Australia’s security vetting system in its current form is unable to process security clearances at the rate required for existing workloads. AUKUS has only increased this pressure, pointing to the need for serious reform.19 Noting inefficiencies in Australia’s security system, participants warn additional security requirements will become more onerous as US security provisions are necessarily adopted in Australia. The Defence Trade Controls Amendment Bill 2023 is one relevant example. If adopted into law, individuals and entities will be required to apply for permits to supply “controlled goods of technology on the Defence and Strategic Goods List to certain persons or from certain foreign countries”.20 Participants lament compounding workforce security issues and worry that many migrants might not be able to join the AUKUS workforce under current and future security vetting arrangements. This is a risk management issue; however, the current security vetting process is focused on process-based management of risk. This is a ‘one size fits all’ template or ‘box ticking’ approach that undermines the ability to recruit sufficient staff. More focus also needs to be placed on finding creative solutions to the workforce crisis. A recent USSC report published in December 2023, found that high-quality migrant workers could be empowered to fill skills gaps in industries adjacent to AUKUS. This would free up Australian workers who meet appropriate security standards.21 The report also called for greater focus on diversity across the AUKUS enterprise, including the integration of women and other underrepresented groups such as Indigenous Australians to correct historical underutilisation in the workforce and achieve the required scale for the AUKUS enterprise.22

Research and development: Universities as an important third partner in AUKUS innovation

12. Building off a strong research and development base

University stakeholders are an intrinsic third partner to AUKUS Pillar II, with a history of allocating significant capital to defence research and development (R&D) each year. In fact, data from the Group of Eight Universities indicates Australia’s leading universities invest $70 million in defence R&D each year, or 44 per cent of total university sector investment.23 Certainly, this suggests universities are well-placed to contribute to AUKUS R&D, however, participants note additional government funding will be required. UK stakeholders in particular experience difficulties getting funding, even for key defence priorities such as quantum and nanotechnology.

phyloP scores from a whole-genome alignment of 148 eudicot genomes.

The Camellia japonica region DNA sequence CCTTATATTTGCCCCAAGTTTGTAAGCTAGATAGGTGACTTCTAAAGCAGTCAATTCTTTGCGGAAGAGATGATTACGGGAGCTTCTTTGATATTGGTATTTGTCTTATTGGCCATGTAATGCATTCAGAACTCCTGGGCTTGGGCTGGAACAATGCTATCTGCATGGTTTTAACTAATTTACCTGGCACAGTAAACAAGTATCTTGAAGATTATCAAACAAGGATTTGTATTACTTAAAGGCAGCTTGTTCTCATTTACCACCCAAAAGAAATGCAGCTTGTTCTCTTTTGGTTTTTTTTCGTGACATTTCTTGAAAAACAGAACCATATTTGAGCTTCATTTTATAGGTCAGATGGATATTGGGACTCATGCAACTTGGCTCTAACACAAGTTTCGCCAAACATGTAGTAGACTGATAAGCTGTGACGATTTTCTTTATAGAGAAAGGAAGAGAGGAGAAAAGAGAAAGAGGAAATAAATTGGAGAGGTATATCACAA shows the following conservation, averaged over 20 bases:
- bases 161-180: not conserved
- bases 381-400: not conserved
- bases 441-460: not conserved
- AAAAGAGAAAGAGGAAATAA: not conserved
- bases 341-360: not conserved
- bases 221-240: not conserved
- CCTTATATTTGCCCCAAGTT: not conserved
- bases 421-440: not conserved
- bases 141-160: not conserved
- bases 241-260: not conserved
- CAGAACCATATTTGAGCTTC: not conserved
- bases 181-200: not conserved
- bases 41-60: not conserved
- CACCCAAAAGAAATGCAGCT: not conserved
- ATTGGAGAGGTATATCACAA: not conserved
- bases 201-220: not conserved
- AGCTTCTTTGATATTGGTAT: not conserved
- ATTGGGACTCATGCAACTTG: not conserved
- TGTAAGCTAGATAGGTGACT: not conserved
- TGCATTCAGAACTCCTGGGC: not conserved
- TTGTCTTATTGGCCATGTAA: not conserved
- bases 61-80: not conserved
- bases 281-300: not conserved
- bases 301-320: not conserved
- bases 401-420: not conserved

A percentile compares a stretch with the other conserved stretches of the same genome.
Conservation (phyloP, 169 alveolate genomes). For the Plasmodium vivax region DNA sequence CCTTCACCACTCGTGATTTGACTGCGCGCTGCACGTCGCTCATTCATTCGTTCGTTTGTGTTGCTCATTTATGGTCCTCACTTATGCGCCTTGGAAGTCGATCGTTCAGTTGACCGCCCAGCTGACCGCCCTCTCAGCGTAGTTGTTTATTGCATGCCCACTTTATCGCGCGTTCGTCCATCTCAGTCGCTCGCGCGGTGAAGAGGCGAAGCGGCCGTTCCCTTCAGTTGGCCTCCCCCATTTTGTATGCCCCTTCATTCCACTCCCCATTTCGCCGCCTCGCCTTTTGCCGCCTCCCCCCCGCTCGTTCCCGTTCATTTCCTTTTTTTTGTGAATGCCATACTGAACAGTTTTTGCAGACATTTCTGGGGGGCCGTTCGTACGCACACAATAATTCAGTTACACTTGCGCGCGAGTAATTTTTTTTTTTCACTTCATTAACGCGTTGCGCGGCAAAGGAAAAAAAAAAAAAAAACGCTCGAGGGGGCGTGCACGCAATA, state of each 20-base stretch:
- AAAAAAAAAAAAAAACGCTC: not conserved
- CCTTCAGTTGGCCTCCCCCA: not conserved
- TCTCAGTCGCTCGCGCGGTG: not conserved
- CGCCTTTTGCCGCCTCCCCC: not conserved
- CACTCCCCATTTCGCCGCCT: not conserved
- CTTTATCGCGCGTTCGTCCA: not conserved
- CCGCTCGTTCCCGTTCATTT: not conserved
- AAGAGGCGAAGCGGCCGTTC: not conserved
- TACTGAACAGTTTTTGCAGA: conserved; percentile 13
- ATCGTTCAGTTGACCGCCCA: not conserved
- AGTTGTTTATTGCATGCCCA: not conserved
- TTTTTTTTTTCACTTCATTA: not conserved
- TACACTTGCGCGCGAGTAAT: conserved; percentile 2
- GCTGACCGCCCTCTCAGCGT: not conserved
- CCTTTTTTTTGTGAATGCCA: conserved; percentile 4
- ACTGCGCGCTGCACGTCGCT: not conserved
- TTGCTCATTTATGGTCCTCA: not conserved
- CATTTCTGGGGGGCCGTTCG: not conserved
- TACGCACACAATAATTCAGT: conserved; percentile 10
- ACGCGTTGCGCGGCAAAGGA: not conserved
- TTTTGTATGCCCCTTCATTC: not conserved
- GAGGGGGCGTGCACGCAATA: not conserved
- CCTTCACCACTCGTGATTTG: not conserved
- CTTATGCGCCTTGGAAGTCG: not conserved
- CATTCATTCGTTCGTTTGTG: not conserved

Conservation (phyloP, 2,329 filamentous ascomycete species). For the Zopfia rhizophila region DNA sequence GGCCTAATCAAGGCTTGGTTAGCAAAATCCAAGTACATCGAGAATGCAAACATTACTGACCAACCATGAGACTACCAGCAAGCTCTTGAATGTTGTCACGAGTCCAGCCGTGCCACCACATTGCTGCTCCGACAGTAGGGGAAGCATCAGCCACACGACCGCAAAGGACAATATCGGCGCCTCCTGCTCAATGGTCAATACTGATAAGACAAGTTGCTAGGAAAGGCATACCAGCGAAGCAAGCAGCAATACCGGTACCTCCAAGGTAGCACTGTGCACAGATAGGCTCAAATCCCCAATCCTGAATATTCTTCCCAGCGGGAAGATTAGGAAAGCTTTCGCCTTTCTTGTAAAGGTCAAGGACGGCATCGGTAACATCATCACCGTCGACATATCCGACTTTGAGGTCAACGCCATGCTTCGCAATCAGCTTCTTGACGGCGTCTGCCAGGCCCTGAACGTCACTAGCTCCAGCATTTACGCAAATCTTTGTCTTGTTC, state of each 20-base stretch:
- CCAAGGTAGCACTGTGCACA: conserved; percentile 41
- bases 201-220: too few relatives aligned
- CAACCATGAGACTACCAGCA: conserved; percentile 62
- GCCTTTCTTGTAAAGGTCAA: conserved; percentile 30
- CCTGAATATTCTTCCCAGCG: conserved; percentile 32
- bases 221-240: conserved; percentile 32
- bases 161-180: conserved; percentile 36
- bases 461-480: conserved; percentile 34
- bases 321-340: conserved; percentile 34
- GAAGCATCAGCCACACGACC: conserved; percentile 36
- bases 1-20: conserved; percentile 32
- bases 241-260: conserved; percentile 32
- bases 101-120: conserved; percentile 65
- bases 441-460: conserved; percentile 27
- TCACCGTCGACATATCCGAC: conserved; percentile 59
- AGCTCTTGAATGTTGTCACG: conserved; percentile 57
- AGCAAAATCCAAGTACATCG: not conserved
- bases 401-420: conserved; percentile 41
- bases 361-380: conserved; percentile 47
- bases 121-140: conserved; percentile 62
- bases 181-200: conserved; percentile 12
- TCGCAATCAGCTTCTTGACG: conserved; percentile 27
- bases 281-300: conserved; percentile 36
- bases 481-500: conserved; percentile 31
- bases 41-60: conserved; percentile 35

A report published by USSC in 2023, “UPSCALE: Using Private Sector Capital for the Alliance”, found that in contrast to the United States and the United Kingdom, Australian universities have relatively limited relationships with the defence ecosystem.24 The report argued there is considerable scope to broaden and deepen existing relationships, acknowledging that although there has historically been a low ambition to coordinate this is starting to change. Furthermore, the report surfaced two key challenges to greater university collaboration with the defence ecosystem. Firstly, obtaining security clearances in a timely manner and, secondly, Australian universities lack secure labs to work on classified projects. The report highlighted examples of US and UK co-creation labs, including the Johns Hopkins University Applied Physics Laboratory (APL), as models for leveraging greater university input into the defence ecosystem. It also suggested supporting greater two-way flows of human capital between universities and the Department of Defence, in order to bolster mobility and skills development.25